Not everyone needs foot orthotics, but if you think they might help you, then they probably will. Buy a $10 sole insert and then go see a podiatrist.
“Quite a few people can find relief with over-the-counter products, and I recommend to patients that they try that first,” said Dr. Gerald Campo, a podiatrist in Niskayuna for the past 26 years. “Sometimes the one-size-fits-all orthotic can work. But if you’ve tried a few things without any relief, then it’s time to try a custom orthotic. They’re like eyeglasses. They’ll improve the quality of your life.”
Orthotics have been around for a long time, even before cobblers started making shoes specifically for the right and left foot in the early 19th century. But they were heavy and cumbersome, could be quite uncomfortable, and were typically used only by people with extreme foot problems. New technology in the early 20th century made orthotics more practical and affordable for the general population, and in the 1960s the advances in thermoplastics created a bit of a boon in the industry.
“Then, corresponding with the more functional orthotic, you had the jogging craze in the 1970s and ‘80s,” said Campo. “People were getting older and asking questions, and that aging population started researching orthotics on the Internet, and they became much more aware of what was available.”
‘Never without them’
Dave Graham Sr., a 66-year-old Glenville resident who plays tennis and ice hockey, has worn orthotics for 30 years and is a big believer in them.
“I still have my original hard plastic pair for walking shoes, and then I have two more of the expensive pairs that were made of the more pliable plastic and are a bit spongy and more comfortable,” said Graham. “I wear them religiously, and I also have the store-bought kind for $8 that I can just throw in my gym bag just in case I need more cushioning. I’m never without them.”
While Graham wears his orthotics all the time, that wasn’t, evidently, always the consensus among podiatrists.
“I can remember over the years a lot of athletes telling me that when their doctor prescribed orthotics, they only needed to wear them while they were doing something athletic,” said Graham. “My doctor, however, told me to wear them all the time. He said the whole bottom half of my body is being realigned when I wear orthotics, so it made sense to always have them in.”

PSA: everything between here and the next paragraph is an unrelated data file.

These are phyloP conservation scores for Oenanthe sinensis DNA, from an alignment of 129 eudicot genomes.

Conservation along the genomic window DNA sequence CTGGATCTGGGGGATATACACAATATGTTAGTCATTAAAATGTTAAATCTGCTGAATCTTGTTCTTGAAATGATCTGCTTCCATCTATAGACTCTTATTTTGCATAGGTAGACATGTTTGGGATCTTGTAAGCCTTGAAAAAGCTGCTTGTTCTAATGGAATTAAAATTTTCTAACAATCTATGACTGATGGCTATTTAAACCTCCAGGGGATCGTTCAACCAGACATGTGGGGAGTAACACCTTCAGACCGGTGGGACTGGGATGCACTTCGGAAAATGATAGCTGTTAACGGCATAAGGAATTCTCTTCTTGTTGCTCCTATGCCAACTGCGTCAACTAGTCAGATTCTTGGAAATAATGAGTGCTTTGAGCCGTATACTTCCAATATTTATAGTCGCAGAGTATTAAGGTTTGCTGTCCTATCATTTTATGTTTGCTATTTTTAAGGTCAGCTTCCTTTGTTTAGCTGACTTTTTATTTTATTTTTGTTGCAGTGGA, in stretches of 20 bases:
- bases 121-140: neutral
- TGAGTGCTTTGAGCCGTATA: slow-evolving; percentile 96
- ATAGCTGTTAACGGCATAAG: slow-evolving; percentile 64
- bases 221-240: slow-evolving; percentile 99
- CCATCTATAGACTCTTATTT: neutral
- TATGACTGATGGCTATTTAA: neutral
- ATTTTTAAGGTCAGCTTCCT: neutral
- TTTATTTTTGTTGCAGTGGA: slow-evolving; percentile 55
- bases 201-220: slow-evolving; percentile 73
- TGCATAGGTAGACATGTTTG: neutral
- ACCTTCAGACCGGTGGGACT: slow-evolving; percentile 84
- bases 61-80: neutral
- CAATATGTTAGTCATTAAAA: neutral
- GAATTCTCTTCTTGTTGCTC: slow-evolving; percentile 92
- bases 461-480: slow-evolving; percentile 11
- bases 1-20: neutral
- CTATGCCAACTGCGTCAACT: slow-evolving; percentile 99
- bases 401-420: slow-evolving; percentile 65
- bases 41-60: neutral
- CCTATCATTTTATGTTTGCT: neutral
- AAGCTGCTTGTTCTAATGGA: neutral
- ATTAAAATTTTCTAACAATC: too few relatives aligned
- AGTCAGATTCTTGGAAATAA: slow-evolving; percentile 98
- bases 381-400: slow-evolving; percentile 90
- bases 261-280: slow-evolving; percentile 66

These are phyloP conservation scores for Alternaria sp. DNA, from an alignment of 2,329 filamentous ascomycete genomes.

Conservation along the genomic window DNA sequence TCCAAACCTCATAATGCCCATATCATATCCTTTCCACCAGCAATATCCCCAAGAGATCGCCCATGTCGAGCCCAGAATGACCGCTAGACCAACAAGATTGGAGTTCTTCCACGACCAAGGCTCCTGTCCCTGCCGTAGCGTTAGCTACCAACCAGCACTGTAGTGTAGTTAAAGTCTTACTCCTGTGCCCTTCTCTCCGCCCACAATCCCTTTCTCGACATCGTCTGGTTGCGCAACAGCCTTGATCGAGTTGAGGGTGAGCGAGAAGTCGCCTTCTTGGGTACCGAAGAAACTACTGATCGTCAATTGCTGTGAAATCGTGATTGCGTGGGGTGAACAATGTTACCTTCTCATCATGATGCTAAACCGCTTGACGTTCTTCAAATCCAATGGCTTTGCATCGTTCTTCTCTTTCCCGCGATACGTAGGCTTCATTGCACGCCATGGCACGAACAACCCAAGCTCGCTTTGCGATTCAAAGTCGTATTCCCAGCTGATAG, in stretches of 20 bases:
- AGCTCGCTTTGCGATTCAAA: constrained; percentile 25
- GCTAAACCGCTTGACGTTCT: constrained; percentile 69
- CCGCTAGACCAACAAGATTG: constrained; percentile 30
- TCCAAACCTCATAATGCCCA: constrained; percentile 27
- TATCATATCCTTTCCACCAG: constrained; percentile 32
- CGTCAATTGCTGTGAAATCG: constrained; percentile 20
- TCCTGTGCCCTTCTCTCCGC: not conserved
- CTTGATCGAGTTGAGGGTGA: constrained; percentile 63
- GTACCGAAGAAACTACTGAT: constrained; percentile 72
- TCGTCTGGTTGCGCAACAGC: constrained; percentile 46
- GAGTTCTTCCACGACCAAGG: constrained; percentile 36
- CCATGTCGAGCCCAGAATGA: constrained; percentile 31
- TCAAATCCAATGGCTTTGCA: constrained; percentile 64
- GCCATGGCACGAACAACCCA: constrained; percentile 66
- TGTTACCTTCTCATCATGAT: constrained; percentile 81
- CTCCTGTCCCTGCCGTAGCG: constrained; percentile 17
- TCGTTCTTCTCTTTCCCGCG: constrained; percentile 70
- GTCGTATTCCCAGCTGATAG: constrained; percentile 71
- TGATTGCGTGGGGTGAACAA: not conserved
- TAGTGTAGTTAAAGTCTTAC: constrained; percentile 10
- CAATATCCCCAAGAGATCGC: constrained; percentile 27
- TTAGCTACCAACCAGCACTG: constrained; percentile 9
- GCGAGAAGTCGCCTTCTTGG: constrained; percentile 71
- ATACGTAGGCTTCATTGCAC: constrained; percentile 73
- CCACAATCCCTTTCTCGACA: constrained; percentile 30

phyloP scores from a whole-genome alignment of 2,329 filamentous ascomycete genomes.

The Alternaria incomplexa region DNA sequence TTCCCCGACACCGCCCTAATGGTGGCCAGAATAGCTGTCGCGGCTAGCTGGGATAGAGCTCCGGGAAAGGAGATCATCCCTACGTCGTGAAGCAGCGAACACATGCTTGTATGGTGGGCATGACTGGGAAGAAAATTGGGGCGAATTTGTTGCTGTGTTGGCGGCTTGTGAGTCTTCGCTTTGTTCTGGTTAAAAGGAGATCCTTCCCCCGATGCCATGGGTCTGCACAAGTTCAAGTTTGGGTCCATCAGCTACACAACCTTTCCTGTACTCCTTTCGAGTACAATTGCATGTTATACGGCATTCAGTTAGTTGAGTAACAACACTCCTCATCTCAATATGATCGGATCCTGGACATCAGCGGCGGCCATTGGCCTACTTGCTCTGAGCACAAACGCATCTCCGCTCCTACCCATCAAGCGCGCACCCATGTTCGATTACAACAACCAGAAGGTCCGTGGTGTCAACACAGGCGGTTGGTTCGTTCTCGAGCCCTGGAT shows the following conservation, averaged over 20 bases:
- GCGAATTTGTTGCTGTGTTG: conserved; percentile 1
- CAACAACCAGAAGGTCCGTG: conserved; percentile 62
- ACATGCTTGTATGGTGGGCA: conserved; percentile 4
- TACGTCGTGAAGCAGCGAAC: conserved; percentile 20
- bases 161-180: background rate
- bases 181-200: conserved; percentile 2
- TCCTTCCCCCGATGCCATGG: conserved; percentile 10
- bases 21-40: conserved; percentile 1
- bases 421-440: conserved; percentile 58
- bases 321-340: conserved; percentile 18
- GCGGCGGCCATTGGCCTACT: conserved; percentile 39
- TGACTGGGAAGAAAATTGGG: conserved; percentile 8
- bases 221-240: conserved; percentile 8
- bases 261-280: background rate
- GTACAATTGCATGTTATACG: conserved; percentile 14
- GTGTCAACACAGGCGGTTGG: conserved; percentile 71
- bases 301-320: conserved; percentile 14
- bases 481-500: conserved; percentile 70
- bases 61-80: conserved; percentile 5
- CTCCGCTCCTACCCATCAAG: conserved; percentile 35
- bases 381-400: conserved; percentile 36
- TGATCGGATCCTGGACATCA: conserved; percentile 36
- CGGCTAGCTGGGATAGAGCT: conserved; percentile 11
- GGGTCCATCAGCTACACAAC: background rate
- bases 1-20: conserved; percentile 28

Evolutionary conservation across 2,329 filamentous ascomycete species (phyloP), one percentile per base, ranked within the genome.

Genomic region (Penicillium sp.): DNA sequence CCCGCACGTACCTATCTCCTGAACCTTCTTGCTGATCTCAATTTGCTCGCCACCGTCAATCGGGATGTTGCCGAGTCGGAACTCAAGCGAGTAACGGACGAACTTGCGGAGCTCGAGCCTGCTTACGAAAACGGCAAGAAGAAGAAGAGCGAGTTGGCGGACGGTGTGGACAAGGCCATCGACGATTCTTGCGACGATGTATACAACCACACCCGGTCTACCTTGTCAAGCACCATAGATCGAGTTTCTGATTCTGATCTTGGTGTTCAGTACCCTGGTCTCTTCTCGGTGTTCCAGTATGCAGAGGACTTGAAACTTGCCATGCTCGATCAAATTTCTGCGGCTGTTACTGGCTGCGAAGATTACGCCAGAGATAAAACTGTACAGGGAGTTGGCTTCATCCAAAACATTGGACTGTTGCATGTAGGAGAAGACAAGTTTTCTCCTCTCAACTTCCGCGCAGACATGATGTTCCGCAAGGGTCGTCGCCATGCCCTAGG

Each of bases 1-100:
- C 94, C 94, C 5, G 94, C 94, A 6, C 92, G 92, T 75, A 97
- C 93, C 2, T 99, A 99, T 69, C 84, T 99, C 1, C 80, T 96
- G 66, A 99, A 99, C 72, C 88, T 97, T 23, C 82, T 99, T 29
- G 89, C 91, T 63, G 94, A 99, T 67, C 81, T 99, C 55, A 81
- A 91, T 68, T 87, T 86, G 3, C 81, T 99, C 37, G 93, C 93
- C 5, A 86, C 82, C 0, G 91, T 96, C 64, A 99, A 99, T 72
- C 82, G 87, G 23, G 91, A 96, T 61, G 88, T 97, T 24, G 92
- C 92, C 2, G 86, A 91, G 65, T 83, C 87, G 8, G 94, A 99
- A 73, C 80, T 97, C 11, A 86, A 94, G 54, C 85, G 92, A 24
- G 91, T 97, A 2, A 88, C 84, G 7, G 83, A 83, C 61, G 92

Dr. Steve St. Lucia of Union Orthotics and Pedorthics on Eastern Parkway in Niskayuna agrees that using your orthotic in whatever shoe you may be wearing is a good idea.
“If you look at our anatomy when we were born, our legs were bowed, and by 7 or 8 years old they should rotate out,” said St. Lucia, an Albany native and Christian Brothers Academy grad. “But we all have the predisposition for something to happen. When your foot comes off the ground it’s slightly angled, and it’s the degree of the angle between your foot and the ground, and the speed in which it hits the ground that will determine if you have any problems down the road.
“When you transfer all that pressure from your hip, your lower back, your knee and then your foot, a lot of people are going to develop a problem,” continued St. Lucia. “Not everyone, but that repetitive stress over a lifetime may cause an injury to some people. Orthotics can help those people, and we like to feel that it’s preventative as well as therapeutic.”
In Malta, Dr. Russell Mongiovi has plenty of patients who are battling the aging process, and a secret to success is not overlooking the condition of your feet, especially those who are trying to get “back in shape.”
“Unique to many patients in the 50-and-over group is a slower ability to recondition,” said Mongiovi. “After prolonged periods of decreased activity, the body loses natural strength, endurance and flexibility. We find many patients develop foot problems as a result of a change in lifestyle in which they become more active and have not given themselves time to allow their bodies to develop the level of conditioning, strength and flexibility required for their intended activities.”
Whether you’re a mall walker, a weekend warrior or a highly-competitive athlete in superior shape, orthotics can help.
“Our practice has diverse representation in level of athletic performance from professional athletes to recreational walkers of all ages,” said Mongiovi. “When evaluating a patient it is important to understand the level of conditioning of each individual. Our patients are evaluated for structural and functional capacity, and when an orthotic is prescribed, it is used to address the specific pathomechanics of the patient.”
Often not covered
Prescription orthotics generally run between $200 and $400, and are often not covered by health insurance companies.
“I would say they’re covered in about 30 percent of our cases,” said Campo. “We have quite a few patients paying out of their own pocket for something they medically need, and I think that’s wrong. They should be covered.”
“Several insurance companies have developed very specific situations in which they will reimburse for foot orthotics,” said Mongiovi. “This appears to be an ongoing evolution. Without regulating standards of production and fabrication, each patient continues to be evaluated on a case-by-case basis.”
While orthotics are used by world-class athletes to enhance their performance, they’re also vital to members of the general population that are trying to get through their workday without too much pain.
“We get athletes, but we also have just average workers who are on their feet all the time and are in pain,” said St. Lucia. “State workers, teachers and nurses; I’d like to see them all covered by insurance. We are getting more companies to cover them, and hopefully as people see the benefits of orthotics we’ll see an increase in coverage.”
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